United States Government Accountability Office GAO Testimony Before the Committee on the Judiciary, U.S. Senate LAW ENFORCEMENT For Release on Delivery Expected at 10:00 a.m. EST Wednesday, February 15, 2012 BODY ARMOR DOJ Supports Its Use and Enhancements, but Could Strengthen Management of Its Related Grant Programs Statement of David C. Maurer, Director Homeland Security and Justice GAO-12-448T Chairman Leahy, Ranking Member Grassley, and Members of the Committee: I am pleased to be here to discuss the findings of our report being publicly issued today assessing the Department of Justice’s (DOJ) body armor initiatives. 1 Nationwide, nearly 60 law enforcement officers were killed in 2010 after firearm-related assaults, but recent data show that body armor has saved the lives of more than 3,000 law enforcement officers since 1987. Recognizing body armor as an effective tool in helping to protect law enforcement officers, DOJ—through its Bureau of Justice Assistance (BJA) and its National Institute of Justice (NIJ)—has implemented initiatives, such as direct grants to states and localities to support their body armor use, as well as research and testing for compliance with standards to continuously improve body armor effectiveness. These initiatives have involved internal and external stakeholders, including law enforcement components within DOJ; components within the Department of Commerce and the Department of Defense (DOD) 2 that conduct related body armor research; and private entities, such as those that manufacture and assist in testing body armor. My testimony this morning will address the key findings from the body armor report that we are issuing today. Like that report, my statement will address (1) the body armor efforts that DOJ has under way, (2) the extent to which DOJ has designed internal controls to manage and coordinate these efforts, and (3) factors that affect body armor use and effectiveness and steps DOJ has taken to address them. To conduct our work, we examined program data on BJA’s Bulletproof Vest Partnership (BVP) program for fiscal years 1999 through 2011 as well as its Edward Byrne Memorial Justice Assistance Grant (JAG) program for fiscal years 2006 through 2011. These are DOJ’s two grant 1 GAO, Law Enforcement Body Armor: DOJ Could Enhance Grant Management Controls and Better Ensure Consistency in Grant Program Requirements, GAO-12-353 (Washington, D.C.: Feb. 15, 2012). For the purposes of this report, body armor includes ballistic-resistant and stab-resistant vests. The former are designed to protect against bullet penetrations and the trauma associated with bullet impacts. The latter are designed to protect against stab weapon penetrations. 2 For prior GAO work related to Army body armor test procedures, see GAO, Warfighter Support: Independent Expert Assessment of Army Body Armor Test Results and Procedures Needed Before Fielding, GAO-10-119 (Washington D.C.: Oct.16, 2009). Page 1 GAO-12-448T programs supporting state and local law enforcement’s purchases of body armor. We also examined NIJ’s procedures for setting standards and testing body armor for compliance with the standards and discussed with NIJ its research and efforts to coordinate with other body armor stakeholders. We interviewed officials from DOJ and 2 other federal agencies—the Department of Commerce and DOD—6 body armor manufacturers, 2 body armor testing laboratories, and 10 jurisdictions that receive DOJ body armor funding. 3 In some of the jurisdictions, we also interviewed male and female law enforcement officers who wear body armor. Moreover, we reviewed literature on the factors that affect body armor use and effectiveness and discussed these factors with the officials that we interviewed. We assessed DOJ’s body armor policies and granting efforts using standards for internal control in the federal government and leading practices for grant management and stakeholder coordination. 4 We conducted this work in accordance with generally accepted government auditing standards. More detailed information on the scope and methodology of our published report can be found therein. 5 3 We selected nonprobability samples of these organizations. Unlike a random sample, a nonprobability sample is more deliberatively chosen, meaning that some elements of the population being studied have either no chance or an unknown chance of being selected as part of the sample. Therefore, the views that the individuals in our samples expressed provide valuable insight into body armor issues but are not generalizable. For the purposes of our study, we selected these organizations because of their involvement in body armor manufacturing, testing, research, and use and because of their size and location. 4 GAO, Standards for Internal Control in the Federal Government, GAO/AIMD-00-21.3.1 (Washington, D.C.: November 1999); Grant Accountability Project, Guide to Opportunities for Improving Grant Accountability (Washington D.C.: 2005); GAO, Results-Oriented Government: Practices That Can Help Enhance and Sustain Collaboration among Federal Agencies, GAO-06-15 (Washington, D.C.: Oct. 21, 2005); and American National Standards Institute, United States Standards Strategy (New York: Dec. 2, 2010). 5 GAO-12-353. Page 2 GAO-12-448T DOJ has a number of initiatives to support body armor use by state and To Support Body local law enforcement, including grant funding, research, standards Armor Use, DOJ development, and testing programs. Two separate BJA grant programs provide funding to state and local law enforcement to facilitate their body Provides Grant armor purchases. The BVP program offers 2-year grants on a Funding, Supports reimbursable, matching basis to state and local law enforcement Research, Sets agencies to assist in their purchasing of ballistic-resistant and stab- resistant body armor. 6 Generally, the JAG program provides 4-year grant Standards, and money up front that can be used to fund body armor procurement along Conducts Compliance with other criminal justice activities. 7 Since the BVP program’s inception in 1999, it has reimbursed grantees $247 million for their purchases of Testing nearly 1 million vests. The JAG program has provided nearly $4 billion from fiscal years 2006 through 2011, but BJA does not know how much of this amount grantees have spent on body armor because it is not required to track expenditures for specific purposes. Instead, BJA reports that from fiscal years 2006 through 2011, 357 grantees intended to use JAG funds for ballistic-resistant vest procurement, but it does not track how many grantees intended to purchase stab-resistant vests. NIJ sponsors body armor research, establishes body armor performance standards, and oversees body armor testing for compliance. For example, NIJ’s research has included studies to augment ballistic materials and improve the fit of body armor. In addition, NIJ works with stakeholders such as body armor users, researchers, and developers, when revising its body armor performance standards. NIJ is aiming to finalize revisions to its current stab-resistant body armor standard, originally established in 2000, by December 2012, and expects to update its ballistic-resistant body armor standard, last revised in 2008, by November 2013. Lastly, NIJ administers a program whereby manufacturers voluntarily submit their body armor for testing against the pertinent NIJ standard. If the body armor complies with the standard and NIJ approves it, NIJ includes the body armor in its list of all NIJ-compliant vests. Jurisdictions that receive BVP funding use this list to select body armor for purchase. 6 The program has generally funded, on a reimbursable basis, up to 50 percent of the cost of body armor a jurisdiction purchases with its BVP funds. Particular exclusions to this rule are discussed in GAO-12-353. Prior to 2008, the BVP program gave grantees up to 4 years to spend their awards. 7 For additional information on the JAG program, see GAO-12-353 as well as GAO, Recovery Act: Department of Justice Could Better Assess Justice Assistance Grant Program Impact, GAO-11-87 (Washington, D.C.: Oct. 15, 2010). Page 3 GAO-12-448T DOJ has designed several controls, consistent with internal control DOJ Has Designed standards, to manage and coordinate BJA’s and NIJ’s body armor Several Controls and activities; however, we recommended five actions that BJA could take to strengthen its practices over the BVP and JAG grant programs. Coordination Mechanisms for its BJA designed controls for the BVP program to check the eligibility of Body Armor grantee payment requests, help prevent improper payments to grantees, and ensure grantee compliance with program requirements. However, Programs, but Could BJA needs to take two key actions to improve the BVP program’s internal Further Minimize controls (1) improve the management of funds from closed grants, and (2) expand information available to grantees on its key program Management Risk requirements. Specifically, we reported the following: • The BVP program has not deobligated about $27 million in balances from grants awarded from fiscal years 2002 through 2009 whose terms have ended and whose grantees are no longer eligible for reimbursement. 8 Once a grant’s term has ended, a granting agency typically closes out the grant and deobligates the funds. We have previously reported that grant closeout is an important final point of accountability for grantees, ensuring that they have met all program requirements. 9 To strengthen fund management, BJA could deobligate funds from grants that have closed and apply the amounts to new awards or reduce requests for future budgets. Given that the BVP program requested $30 million—and received about $23 million—in fiscal year 2012, deobligating this $27 million could have significant benefits. 10 In response to our audit work, BVP program officials told us that as of February 2012, they and their colleagues in the Office of the Chief Financial Officer were in the process of examining the $27 million available for possible deobligation and 8 A deobligation is the cancellation or downward adjustment of previously incurred obligations. 9 See GAO, Grants Management: Attention Needed to Address Undisbursed Balances in Expired Grant Accounts GAO-08-432 (Washington, D.C.: Aug. 29, 2008). In addition, the DOJ Inspector General has reported on the importance of timely grant closeout. See DOJ Office of the Inspector General, The Department of Justice’s Grant Closeout Process Department of Justice Office of the Inspector General Audit Report 07-05 (December 2006). 10 The Consolidated and Further Continuing Appropriations Act, 2012, Pub. L. No. 112-55, 125 Stat. 552, 616, provided $24 million to the BVP program for law enforcement armor vests, including $1.5 million transferred directly to the National Institute of Standards and Technology’s Office of Law Enforcement Standards for research, testing, and evaluation programs. Page 4 GAO-12-448T considering how to use it. However, DOJ had not yet made a final decision on this matter before we finalized our February 2012 report, and officials stated a decision likely would not be made until September 2012. Thus, we recommended that BJA deobligate undisbursed funds from grants in the BVP program that have closed. DOJ concurred with the recommendation and stated that in the absence of statutory restrictions stating otherwise, it intends to use the deobligated, undisbursed BVP program funds to supplement the appropriation amounts in fiscal years 2012 and 2013. • BVP program rules, such as those requiring that grantees maintain documentation of their vest purchases for 3 years, are not as well publicized as they could be. This information appears in “frequently asked questions” guides and is provided when grantees call for technical assistance in administering their grants. However, the requirements do not appear in the grantee instructional manual or in the online system that grantees and BJA use to manage the grant funds. Emphasizing the need to comply with grant award requirements and including clear terms and conditions in funding award documents are leading practices to improve grant accountability and fundamental to internal control standards. 11 We recommended that BJA expand information available to BVP grantees on the current program requirements for jurisdictions to retain documentation on all transactions for at least 3 years. DOJ concurred with the recommendation and stated that it will add language in the fiscal year 2012 BVP program requirements to address this issue. We also made three recommendations for DOJ to improve controls over the JAG program related to body armor. Specifically, we reported the following: • The JAG program and the BVP program have different policies for the use and purchase of DOJ-funded body armor. Unlike the BVP program, the JAG program does not require that grantees purchasing body armor have policies in place mandating that officers wear the armor or that the grantees purchase body armor that is NIJ compliant. We have previously identified establishing mutually reinforcing strategies and compatible policies and procedures as key 11 See GAO/AIMD-00-21.3.1. See also, Grant Accountability Project, Guide to Opportunities for Improving Grant Accountability. Page 5 GAO-12-448T coordination practices. 12 Harmonizing requirements across the BVP and JAG programs could improve consistency in the department’s efforts to ensure law enforcement officers’ safety. To address this issue, we recommended that BJA establish requirements within the JAG program that grantees using the money for body armor purchases have written mandatory wear policies in place and that they purchase only body armor that is NIJ compliant. DOJ generally agreed with the recommendation. It stated that it had sufficient legal authority to establish these requirements in the JAG program, but noted that it plans to implement such requirements carefully to avoid impeding the ability of local jurisdictions to purchase ballistic equipment that does not have associated standards, such as K-9 ballistic vests, and to accommodate other JAG program requirements. 13 • BJA does not document its procedures to monitor JAG grantees’ compliance with the requirement that recipients not use JAG funding toward the match portion of BVP grants they may also receive. Currently, BJA grant managers perform desk reviews, in which officials review grant documentation off-site, to assess grantees’ compliance with general programmatic requirements. Documenting grant managers’ desk review procedures for monitoring compliance with this requirement would be consistent with standards for internal control in the federal government. In addition, such documentation could help ensure consistency in grant managers’ monitoring practices, which in turn could help BJA better ensure grantees’ compliance with JAG program requirements. Therefore, we recommended that BJA document procedures for its desk reviews when it checks on compliance with program requirements. DOJ agreed in part with this recommendation, acknowledging the importance of close monitoring. However, DOJ stated that it did not believe desk reviews are the best mechanism for ensuring that grantees are separately tracking and administering JAG and BVP funds and stated that it would develop and institute additional controls 12 See GAO, Results Oriented Government: Practices that Can Help Enhance and Sustain Collaboration Among Government Agencies, GAO-06-15 (Washington, D.C.: Oct. 21, 2005). 13 K-9 ballistic vests are protective vests that dogs working with law enforcement officers wear while on duty. Vests modified for K-9 units have not been tested by NIJ. Page 6 GAO-12-448T beyond desk reviews to ensure grantees’ compliance. • BJA has limited visibility over which JAG grantees intend to use their awards for body armor purchases. Currently, BJA—along with several other bureaus and offices within the department—uses an online system, known as the Grants Management System, to track JAG spending across more than 150 specific categories—each associated with a “project identifier.” Although “bulletproof vest” is among the project identifiers, no project identifier exists that could be used for stab-resistant vests. BJA could enhance its tracking, consistent with standards for internal control, to know which grantees intended to use the JAG funds to purchase either type of body armor. With improved tracking, program officials would be better positioned to target their monitoring and ensure grantees’ compliance with existing or any newly added body armor requirements. Thus, we recommended that BJA establish a project identifier within the Grants Management System to track stab-resistant body armor. DOJ concurred with this recommendation and stated that it will add a project identifier for stab- resistant vests during the fiscal year 2012 JAG program application process. There are multiple factors that affect body armor’s use and effectiveness, Fit and Coverage Are including Some of the Factors law enforcement agencies’ policies, such as those mandating wear; Affecting Body Armor • • the comfort; fit, and coverage of the vests; Use and Effectiveness • degradation caused by wear and tear; • care and maintenance; and and DOJ Has Related • exposure to environmental conditions. Efforts to Address For example, based on our interviews and research on these factors, we These Factors reported that body armor can create discomfort for an officer through reduced mobility, increased weight, heat build up under the armor, and chafing. As a result, such discomfort may cause an officer to discontinue wearing the armor. In addition, if the body armor is poorly fitting, it can create both discomfort and affect total coverage area. Further, designing comfortable, well-fitting body armor for female law enforcement officers is particularly challenging, according to the six body armor manufacturers in our sample. We also reported on the steps DOJ has taken to address these factors. Among other efforts, DOJ has disseminated guidance and periodically revised its standards and compliance test procedures to incorporate the Page 7 GAO-12-448T latest technology. In particular, NIJ’s body armor guidance provides information on elements of proper fit and advises agencies to inspect body armor routinely to ensure proper fit. In addition, NIJ is funding a study on the effect of body armor use on core body temperature to gain a better understanding of comfort issues. NIJ is also funding the development of test methods for assessing the performance of contoured body armor designs for females and plans to discuss the issue of including ergonomic or “wearability” test protocols as it considers revisions of the ballistic-resistant body armor standard. Chairman Leahy, Ranking Member Grassley, and Members of the Committee, this completes my prepared statement. I would be pleased to respond to any questions that you may have at this time. If you or your staff have any questions about this testimony, please GAO Contact and contact me at (202) 512-9627 or MaurerD@gao.gov. Contact points for Staff our Offices of Congressional Relations and Public Affairs may be found on the last page of this statement. GAO staff who made key contributions Acknowledgments to this testimony are Joy Booth, Assistant Director; Juan Tapia-Videla, Analyst-in-Charge; and Heather May. Additional contributions to our detailed report include Lydia Araya, Ivelisse Aviles, Willie Commons III, Katherine Davis, and Stanley Kostyla. (441052) Page 8 GAO-12-448T This is a work of the U.S. government and is not subject to copyright protection in the United States. The published product may be reproduced and distributed in its entirety without further permission from GAO. However, because this work may contain copyrighted images or other material, permission from the copyright holder may be necessary if you wish to reproduce this material separately. GAO’s Mission The Government Accountability Office, the audit, evaluation, and investigative arm of Congress, exists to support Congress in meeting its constitutional responsibilities and to help improve the performance and accountability of the federal government for the American people. 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Law Enforcement Body Armor: DOJ Supports Its Use and Enhancements, but Could Strengthen Management of Its Related Grant Programs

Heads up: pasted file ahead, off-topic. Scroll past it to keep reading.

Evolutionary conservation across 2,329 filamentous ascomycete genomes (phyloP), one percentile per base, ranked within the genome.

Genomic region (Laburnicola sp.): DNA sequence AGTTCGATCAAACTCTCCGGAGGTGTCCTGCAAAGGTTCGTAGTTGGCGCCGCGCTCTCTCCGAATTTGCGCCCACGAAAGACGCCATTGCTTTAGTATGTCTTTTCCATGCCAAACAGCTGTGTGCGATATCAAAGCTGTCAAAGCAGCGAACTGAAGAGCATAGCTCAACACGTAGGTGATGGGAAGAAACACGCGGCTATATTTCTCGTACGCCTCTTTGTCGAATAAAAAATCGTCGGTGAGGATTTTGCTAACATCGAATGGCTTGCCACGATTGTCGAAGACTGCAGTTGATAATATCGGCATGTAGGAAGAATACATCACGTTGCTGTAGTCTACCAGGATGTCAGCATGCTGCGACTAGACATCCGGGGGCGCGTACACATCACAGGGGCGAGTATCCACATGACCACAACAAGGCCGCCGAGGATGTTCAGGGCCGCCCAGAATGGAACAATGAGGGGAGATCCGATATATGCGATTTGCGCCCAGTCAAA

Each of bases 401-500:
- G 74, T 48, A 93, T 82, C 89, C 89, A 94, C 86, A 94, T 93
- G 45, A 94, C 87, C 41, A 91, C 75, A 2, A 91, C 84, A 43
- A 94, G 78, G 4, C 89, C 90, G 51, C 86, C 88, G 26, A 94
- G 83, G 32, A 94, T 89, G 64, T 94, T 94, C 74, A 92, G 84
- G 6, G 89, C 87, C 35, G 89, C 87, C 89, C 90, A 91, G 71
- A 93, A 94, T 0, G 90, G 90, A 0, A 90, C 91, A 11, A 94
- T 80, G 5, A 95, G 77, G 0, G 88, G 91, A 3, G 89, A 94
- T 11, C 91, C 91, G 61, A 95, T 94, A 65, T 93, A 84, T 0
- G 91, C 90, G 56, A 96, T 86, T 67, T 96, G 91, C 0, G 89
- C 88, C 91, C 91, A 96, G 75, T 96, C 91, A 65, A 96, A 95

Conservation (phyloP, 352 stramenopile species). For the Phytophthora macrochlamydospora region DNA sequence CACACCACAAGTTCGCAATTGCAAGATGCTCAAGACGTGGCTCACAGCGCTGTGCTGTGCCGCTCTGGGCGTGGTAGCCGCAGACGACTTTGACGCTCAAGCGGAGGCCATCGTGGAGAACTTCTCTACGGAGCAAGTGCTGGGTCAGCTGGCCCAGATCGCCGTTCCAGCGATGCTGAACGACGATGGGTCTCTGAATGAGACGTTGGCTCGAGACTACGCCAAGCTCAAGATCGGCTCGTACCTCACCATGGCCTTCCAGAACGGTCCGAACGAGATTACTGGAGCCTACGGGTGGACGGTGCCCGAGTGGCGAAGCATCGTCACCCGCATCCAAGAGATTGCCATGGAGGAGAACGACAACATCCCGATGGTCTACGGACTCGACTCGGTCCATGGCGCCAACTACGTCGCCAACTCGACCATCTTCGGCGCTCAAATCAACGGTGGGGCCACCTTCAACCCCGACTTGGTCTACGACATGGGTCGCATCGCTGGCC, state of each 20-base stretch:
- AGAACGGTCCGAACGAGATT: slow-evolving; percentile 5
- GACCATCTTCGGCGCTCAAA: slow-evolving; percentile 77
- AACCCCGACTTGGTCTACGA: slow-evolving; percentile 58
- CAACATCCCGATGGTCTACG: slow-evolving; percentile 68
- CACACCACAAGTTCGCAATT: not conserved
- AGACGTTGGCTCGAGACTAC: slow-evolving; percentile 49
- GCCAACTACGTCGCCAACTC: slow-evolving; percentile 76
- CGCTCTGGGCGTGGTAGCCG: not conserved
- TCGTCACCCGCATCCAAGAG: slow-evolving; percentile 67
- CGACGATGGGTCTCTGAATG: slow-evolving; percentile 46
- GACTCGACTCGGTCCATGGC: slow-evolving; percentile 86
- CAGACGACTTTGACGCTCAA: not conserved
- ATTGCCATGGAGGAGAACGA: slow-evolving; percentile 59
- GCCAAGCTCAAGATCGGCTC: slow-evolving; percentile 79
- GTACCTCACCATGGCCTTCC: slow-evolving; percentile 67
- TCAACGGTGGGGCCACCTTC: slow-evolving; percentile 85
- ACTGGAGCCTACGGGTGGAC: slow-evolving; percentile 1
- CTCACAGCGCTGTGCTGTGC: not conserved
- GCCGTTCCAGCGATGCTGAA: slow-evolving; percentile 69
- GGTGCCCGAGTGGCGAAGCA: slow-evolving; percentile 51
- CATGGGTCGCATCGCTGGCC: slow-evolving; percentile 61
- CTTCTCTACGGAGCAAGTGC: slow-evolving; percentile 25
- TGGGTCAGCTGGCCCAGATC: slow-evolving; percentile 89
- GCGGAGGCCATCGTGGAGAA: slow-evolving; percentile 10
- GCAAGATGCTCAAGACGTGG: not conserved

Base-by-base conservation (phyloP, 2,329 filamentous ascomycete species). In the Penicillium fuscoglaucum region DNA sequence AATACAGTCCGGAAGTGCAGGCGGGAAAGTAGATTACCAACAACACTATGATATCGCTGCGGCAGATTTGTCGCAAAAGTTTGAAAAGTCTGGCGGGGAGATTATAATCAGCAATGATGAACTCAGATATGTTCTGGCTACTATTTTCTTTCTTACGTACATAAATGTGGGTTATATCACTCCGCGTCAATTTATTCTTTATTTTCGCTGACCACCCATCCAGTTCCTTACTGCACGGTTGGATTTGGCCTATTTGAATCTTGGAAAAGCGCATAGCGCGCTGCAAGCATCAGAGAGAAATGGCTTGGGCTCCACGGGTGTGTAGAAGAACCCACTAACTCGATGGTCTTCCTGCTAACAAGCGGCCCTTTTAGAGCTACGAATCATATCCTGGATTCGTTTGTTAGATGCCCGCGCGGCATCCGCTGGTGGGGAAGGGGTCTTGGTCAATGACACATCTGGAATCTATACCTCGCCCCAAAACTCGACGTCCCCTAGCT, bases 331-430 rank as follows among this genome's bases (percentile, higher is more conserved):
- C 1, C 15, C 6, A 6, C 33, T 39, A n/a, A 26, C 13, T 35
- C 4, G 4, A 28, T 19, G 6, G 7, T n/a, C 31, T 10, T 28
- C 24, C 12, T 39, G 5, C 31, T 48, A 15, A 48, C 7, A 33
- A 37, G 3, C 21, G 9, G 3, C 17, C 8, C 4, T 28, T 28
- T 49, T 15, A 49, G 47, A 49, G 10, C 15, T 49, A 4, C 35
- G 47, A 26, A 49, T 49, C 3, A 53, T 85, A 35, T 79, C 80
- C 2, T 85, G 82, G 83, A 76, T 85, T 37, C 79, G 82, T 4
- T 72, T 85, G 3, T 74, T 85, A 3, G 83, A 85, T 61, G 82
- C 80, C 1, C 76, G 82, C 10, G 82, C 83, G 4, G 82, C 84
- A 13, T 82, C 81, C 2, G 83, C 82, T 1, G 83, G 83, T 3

Published by the Government Accountability Office on 2012-02-15.
Below is a raw (and likely hideous) rendition of the original report. (PDF)